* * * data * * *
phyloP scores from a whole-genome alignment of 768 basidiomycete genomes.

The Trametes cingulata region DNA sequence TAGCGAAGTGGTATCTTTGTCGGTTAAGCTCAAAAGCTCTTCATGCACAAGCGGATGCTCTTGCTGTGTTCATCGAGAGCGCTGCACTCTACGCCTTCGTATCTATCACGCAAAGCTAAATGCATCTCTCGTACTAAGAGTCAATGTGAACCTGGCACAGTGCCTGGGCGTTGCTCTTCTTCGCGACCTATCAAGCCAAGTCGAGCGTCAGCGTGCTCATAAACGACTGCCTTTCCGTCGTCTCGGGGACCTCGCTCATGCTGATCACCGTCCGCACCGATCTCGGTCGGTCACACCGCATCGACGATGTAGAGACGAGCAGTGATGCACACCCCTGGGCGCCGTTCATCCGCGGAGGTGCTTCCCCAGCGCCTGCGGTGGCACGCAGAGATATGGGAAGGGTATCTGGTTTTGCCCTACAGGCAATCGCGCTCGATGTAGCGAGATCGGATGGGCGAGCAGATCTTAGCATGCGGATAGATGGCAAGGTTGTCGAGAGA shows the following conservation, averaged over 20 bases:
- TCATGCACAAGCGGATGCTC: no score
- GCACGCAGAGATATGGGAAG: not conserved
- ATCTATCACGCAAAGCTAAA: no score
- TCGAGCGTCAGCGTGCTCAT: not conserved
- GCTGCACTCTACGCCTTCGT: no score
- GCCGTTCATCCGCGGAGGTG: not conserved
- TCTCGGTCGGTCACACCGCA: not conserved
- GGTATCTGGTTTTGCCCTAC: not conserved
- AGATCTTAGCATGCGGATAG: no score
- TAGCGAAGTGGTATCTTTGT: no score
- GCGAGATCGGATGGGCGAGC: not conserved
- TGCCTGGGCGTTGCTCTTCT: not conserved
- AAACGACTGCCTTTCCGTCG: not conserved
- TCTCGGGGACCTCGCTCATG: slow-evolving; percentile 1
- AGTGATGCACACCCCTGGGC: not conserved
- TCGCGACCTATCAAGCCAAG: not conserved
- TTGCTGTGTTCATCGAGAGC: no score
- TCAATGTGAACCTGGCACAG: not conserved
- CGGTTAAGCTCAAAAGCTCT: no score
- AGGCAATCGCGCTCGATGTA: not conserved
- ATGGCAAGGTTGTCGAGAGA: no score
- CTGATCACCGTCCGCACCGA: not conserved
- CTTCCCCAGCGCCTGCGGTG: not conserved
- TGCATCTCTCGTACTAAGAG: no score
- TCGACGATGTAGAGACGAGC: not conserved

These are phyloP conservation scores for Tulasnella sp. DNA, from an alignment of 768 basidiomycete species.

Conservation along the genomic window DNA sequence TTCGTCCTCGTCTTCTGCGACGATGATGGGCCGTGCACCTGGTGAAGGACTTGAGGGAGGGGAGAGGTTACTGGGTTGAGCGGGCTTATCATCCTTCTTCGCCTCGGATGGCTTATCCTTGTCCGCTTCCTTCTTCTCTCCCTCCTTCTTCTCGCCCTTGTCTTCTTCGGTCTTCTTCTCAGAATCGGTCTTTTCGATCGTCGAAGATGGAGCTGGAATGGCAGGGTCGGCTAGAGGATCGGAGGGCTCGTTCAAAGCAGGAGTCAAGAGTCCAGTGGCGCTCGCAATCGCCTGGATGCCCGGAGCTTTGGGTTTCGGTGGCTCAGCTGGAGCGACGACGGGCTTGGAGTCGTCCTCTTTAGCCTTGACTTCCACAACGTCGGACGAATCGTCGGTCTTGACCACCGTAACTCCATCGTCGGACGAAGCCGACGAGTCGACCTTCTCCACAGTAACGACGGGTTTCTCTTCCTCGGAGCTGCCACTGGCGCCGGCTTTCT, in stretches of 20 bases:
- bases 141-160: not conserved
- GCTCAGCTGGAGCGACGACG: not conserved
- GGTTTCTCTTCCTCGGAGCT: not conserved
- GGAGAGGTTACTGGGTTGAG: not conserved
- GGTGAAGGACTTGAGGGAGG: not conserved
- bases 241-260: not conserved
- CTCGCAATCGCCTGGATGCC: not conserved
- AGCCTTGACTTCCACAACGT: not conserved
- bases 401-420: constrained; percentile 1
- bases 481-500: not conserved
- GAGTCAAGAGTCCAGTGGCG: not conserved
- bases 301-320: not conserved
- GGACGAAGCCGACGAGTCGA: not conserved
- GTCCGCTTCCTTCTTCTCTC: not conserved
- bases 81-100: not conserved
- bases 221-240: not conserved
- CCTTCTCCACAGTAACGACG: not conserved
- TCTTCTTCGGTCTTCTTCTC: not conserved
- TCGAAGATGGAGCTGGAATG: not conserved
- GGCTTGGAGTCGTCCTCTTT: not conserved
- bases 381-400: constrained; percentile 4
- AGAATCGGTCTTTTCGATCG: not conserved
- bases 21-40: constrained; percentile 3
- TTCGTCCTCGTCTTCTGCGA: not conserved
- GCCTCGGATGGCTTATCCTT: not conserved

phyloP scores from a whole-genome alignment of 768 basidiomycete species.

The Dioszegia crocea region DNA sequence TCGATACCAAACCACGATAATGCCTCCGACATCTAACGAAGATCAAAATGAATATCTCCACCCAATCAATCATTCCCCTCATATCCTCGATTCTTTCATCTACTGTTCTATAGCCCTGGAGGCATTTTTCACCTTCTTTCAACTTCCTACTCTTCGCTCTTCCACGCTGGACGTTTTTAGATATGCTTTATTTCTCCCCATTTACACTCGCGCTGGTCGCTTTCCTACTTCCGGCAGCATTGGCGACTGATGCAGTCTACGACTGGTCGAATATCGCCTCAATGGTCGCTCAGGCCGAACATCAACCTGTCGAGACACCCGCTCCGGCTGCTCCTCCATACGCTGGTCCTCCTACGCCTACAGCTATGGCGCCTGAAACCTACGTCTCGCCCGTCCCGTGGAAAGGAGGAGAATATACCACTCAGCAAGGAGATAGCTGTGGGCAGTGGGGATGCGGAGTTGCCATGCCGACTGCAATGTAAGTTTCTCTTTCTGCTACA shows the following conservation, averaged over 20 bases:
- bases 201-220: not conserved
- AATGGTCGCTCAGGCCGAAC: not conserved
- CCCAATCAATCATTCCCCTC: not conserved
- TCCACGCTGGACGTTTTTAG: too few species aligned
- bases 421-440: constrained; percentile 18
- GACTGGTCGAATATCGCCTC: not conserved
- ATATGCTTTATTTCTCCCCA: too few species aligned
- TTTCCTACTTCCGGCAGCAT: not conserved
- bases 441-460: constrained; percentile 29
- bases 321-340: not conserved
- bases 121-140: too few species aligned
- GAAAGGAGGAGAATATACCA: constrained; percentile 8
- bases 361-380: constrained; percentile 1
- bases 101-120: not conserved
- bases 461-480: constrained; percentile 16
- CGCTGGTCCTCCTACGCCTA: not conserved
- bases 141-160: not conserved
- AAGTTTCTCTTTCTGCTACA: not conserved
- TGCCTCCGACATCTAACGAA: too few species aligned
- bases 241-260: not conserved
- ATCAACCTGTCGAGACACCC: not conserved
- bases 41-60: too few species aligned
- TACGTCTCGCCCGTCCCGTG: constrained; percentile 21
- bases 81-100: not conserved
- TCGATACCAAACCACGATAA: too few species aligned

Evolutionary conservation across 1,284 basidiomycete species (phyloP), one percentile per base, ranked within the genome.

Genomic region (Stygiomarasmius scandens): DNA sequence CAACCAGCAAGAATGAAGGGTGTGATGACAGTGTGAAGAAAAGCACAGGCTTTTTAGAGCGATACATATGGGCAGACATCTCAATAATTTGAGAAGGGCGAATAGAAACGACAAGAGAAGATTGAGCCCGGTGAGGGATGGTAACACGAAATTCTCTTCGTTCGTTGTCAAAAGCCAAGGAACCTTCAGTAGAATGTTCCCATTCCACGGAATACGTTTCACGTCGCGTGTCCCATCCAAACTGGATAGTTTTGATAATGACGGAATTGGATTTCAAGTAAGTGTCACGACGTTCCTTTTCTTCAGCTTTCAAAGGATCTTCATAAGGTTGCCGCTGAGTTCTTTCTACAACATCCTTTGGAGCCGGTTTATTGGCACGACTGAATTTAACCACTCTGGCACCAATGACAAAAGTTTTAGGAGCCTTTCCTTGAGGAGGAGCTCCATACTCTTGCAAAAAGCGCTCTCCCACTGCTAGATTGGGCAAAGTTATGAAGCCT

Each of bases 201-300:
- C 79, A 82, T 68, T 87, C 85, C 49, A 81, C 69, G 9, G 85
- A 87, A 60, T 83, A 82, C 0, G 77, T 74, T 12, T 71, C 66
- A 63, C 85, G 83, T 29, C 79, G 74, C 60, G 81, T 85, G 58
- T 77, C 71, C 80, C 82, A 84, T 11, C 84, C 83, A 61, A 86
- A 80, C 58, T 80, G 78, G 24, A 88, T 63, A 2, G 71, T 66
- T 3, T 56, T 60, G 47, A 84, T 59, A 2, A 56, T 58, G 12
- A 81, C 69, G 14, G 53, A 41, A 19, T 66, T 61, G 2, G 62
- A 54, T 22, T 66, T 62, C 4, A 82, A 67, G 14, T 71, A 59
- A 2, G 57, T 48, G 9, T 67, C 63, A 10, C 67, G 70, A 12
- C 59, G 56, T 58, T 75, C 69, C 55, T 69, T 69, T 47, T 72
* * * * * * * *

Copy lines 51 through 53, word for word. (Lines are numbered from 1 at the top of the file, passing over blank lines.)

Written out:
- AGAATCGGTCTTTTCGATCG: not conserved
- bases 21-40: constrained; percentile 3
- TTCGTCCTCGTCTTCTGCGA: not conserved